Kevin Drum says that the Republican party is unlikely to select Christie as their nominee in 2016 for the following four reasons: (a) he’s vaguely pro-choice; (b) he thinks climate change is real; (c) he favors gun control; and (d) he has refused so far to pander to anti-Muslim bigotry. Drum thinks that all these things would make him anathema to the party’s crazy base.
I am surprised that Drum believes this. If the Romney candidacy proves anything, it is that Republican voters will overlook almost anything in a candidate’s past if he is willing to say what they want to hear now on hot-button social issues. Romney shamelessly switched positions all over the place, sometimes twice in the same day, and it did not prevent him from becoming the nominee and even being embraced by all those hardline Republicans including evangelical Christians. Christie could remake himself just like Romney did by disavowing all his past positions.
The only question is whether Christie is (a) cynical enough to make the switch, (b) has the time to do so, and (c) the performance skills to do it convincingly enough. Since I do not know him personally, I don’t know if (a) holds but politicians in general are quite cynical so one should allow for it. The time factor is more problematic. In Romney’s case, it is clear that he was planning to run for president for a very long time, even before he was governor of Massachusetts from 2003 to 2006, and thus could carefully plan his transition on the GRAGGS issues (guns, races, abortion, god, gays, and sex) from the more liberal ones he had to hold in order to be elected governor of Massachusetts. Christie has only a couple of years to carry out the makeover before the primaries begin for the 2016 campaign. As for his performance skills in convincing people that he had truly changed, that is tough to judge. In Romney’s case, it seemed clear that he had no real core beliefs other than his Mormon religion, and so people of all stripes were able to believe that he would do what they wanted him to do, which helped him in a curious way. It is not clear that the blunt-talking Christie could do that.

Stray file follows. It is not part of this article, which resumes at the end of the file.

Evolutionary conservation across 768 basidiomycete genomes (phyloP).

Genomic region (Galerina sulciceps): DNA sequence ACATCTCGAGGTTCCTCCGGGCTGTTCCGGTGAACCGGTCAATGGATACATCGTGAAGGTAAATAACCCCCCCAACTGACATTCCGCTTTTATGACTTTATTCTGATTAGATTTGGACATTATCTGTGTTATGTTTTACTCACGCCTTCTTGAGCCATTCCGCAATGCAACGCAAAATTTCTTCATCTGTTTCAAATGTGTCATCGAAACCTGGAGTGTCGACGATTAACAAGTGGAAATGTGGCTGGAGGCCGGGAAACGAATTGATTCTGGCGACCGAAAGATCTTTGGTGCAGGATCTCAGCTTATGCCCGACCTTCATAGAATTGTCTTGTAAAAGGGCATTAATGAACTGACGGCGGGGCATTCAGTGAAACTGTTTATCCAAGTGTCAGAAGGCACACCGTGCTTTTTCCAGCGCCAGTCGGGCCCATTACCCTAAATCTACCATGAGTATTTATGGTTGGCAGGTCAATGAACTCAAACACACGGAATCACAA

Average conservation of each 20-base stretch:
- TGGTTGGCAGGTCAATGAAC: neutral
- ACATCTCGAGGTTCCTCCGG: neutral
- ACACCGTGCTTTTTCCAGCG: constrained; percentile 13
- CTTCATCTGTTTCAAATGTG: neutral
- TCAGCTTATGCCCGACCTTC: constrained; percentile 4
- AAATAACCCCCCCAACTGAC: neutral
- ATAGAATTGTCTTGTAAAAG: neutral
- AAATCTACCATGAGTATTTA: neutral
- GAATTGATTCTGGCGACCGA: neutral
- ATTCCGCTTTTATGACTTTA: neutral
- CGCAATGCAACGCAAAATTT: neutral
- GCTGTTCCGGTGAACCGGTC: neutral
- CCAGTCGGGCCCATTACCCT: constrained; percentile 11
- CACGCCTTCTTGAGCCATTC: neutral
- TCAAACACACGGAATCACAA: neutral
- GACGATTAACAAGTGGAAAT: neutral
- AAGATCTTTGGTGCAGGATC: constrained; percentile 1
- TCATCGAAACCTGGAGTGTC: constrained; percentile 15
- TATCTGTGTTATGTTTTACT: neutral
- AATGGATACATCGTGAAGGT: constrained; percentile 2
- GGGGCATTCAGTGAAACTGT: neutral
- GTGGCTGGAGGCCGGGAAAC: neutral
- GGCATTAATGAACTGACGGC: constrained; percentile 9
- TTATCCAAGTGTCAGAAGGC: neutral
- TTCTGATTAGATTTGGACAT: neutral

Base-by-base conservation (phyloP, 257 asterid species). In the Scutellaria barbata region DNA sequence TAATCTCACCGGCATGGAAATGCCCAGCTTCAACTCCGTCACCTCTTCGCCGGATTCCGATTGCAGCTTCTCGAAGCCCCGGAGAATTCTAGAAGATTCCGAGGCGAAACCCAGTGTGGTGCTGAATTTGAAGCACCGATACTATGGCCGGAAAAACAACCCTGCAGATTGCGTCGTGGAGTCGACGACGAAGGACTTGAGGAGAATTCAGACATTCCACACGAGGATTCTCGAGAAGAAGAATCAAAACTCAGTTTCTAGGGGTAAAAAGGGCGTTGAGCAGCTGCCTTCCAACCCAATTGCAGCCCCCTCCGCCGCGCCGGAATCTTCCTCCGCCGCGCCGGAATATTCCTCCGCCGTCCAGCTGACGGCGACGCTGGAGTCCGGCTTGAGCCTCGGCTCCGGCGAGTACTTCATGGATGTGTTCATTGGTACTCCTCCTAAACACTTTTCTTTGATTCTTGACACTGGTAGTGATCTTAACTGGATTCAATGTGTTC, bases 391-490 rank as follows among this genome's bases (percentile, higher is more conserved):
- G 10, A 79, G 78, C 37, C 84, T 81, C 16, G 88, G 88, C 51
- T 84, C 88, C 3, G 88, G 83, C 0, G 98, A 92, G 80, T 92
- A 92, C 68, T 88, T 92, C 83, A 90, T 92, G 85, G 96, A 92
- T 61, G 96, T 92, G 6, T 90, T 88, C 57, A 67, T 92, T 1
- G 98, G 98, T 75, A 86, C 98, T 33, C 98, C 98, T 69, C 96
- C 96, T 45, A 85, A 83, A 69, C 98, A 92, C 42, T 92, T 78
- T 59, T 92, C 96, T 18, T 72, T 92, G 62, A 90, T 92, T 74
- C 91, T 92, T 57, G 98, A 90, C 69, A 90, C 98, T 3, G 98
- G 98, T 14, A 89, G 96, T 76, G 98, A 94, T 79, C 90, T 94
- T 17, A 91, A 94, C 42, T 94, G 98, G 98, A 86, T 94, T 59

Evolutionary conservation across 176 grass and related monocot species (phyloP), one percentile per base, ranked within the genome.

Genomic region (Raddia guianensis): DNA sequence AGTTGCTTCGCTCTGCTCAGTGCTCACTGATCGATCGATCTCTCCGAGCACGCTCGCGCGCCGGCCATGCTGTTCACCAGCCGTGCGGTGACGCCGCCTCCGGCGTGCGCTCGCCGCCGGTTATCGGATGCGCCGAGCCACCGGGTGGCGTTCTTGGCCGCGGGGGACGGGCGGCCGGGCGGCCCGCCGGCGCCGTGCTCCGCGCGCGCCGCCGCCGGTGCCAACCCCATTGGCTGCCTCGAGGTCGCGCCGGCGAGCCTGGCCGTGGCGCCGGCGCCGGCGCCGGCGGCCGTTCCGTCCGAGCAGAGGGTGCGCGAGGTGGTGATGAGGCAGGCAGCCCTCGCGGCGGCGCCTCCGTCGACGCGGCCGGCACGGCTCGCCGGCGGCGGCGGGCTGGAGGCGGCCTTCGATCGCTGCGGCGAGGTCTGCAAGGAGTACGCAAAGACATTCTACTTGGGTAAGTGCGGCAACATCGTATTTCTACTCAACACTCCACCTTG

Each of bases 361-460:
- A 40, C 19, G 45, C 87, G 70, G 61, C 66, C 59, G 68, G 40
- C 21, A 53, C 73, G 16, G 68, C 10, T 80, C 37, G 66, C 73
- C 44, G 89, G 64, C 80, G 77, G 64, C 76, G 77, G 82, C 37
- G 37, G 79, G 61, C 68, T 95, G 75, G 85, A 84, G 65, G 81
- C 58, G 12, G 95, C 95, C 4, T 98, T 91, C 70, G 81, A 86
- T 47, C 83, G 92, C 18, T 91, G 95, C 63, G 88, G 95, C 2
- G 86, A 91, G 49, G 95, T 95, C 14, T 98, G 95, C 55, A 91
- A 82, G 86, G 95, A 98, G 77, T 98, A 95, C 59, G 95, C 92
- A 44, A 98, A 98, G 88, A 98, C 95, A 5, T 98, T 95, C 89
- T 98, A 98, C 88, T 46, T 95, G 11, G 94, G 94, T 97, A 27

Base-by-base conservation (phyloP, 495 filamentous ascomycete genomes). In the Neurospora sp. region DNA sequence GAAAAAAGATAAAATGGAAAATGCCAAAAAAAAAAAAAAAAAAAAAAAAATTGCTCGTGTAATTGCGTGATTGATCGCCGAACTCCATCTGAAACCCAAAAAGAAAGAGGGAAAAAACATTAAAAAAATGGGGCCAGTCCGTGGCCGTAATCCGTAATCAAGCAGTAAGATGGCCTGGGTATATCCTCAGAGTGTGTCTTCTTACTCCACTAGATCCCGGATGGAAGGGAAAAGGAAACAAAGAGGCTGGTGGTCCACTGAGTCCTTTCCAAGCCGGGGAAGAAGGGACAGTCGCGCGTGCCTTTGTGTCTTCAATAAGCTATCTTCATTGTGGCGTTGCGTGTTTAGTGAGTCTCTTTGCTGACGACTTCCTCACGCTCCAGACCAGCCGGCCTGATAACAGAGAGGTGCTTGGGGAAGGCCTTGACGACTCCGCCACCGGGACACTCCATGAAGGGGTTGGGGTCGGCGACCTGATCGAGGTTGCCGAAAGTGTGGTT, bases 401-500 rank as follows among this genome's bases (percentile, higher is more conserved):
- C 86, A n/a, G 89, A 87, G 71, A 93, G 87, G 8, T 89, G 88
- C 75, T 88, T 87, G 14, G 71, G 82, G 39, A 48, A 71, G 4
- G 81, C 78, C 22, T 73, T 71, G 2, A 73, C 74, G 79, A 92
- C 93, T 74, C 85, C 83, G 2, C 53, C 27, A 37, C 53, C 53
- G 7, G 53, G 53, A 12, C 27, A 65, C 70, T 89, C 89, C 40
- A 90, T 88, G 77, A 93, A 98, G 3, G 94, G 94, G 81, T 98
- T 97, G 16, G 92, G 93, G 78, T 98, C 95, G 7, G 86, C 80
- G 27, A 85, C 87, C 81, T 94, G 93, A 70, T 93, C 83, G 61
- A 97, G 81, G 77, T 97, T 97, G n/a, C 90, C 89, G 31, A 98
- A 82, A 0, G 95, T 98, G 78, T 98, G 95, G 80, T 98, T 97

Another possibility is that Christie doesn’t change but that the Republican party does and moves in his direction, realizing that the extreme positions it took in this election is no way to win in the future and that they need a candidate who will stand up to the Tea Party, the virulent anti-taxers, and the extreme social conservatives in their ranks if they hope to overcome the demographic disadvantage caused by the fact that their old, white, male base is declining. That is likely to happen in the long run but in the wake of the (for them) unexpected defeat of Romney, I expect in the short term to see an angry backlash in which they pin the blame on Romney not being ‘pure’ enough and demanding that the party’s next candidate be even more rigidly doctrinaire. That is usually what happens within a party in the wake of a surprising loss. It takes repeated defeats for the message to sink in that the party needs to change.
The next year will reveal the shape of the future as the dust storm currently swirling around the Republican party slowly settles.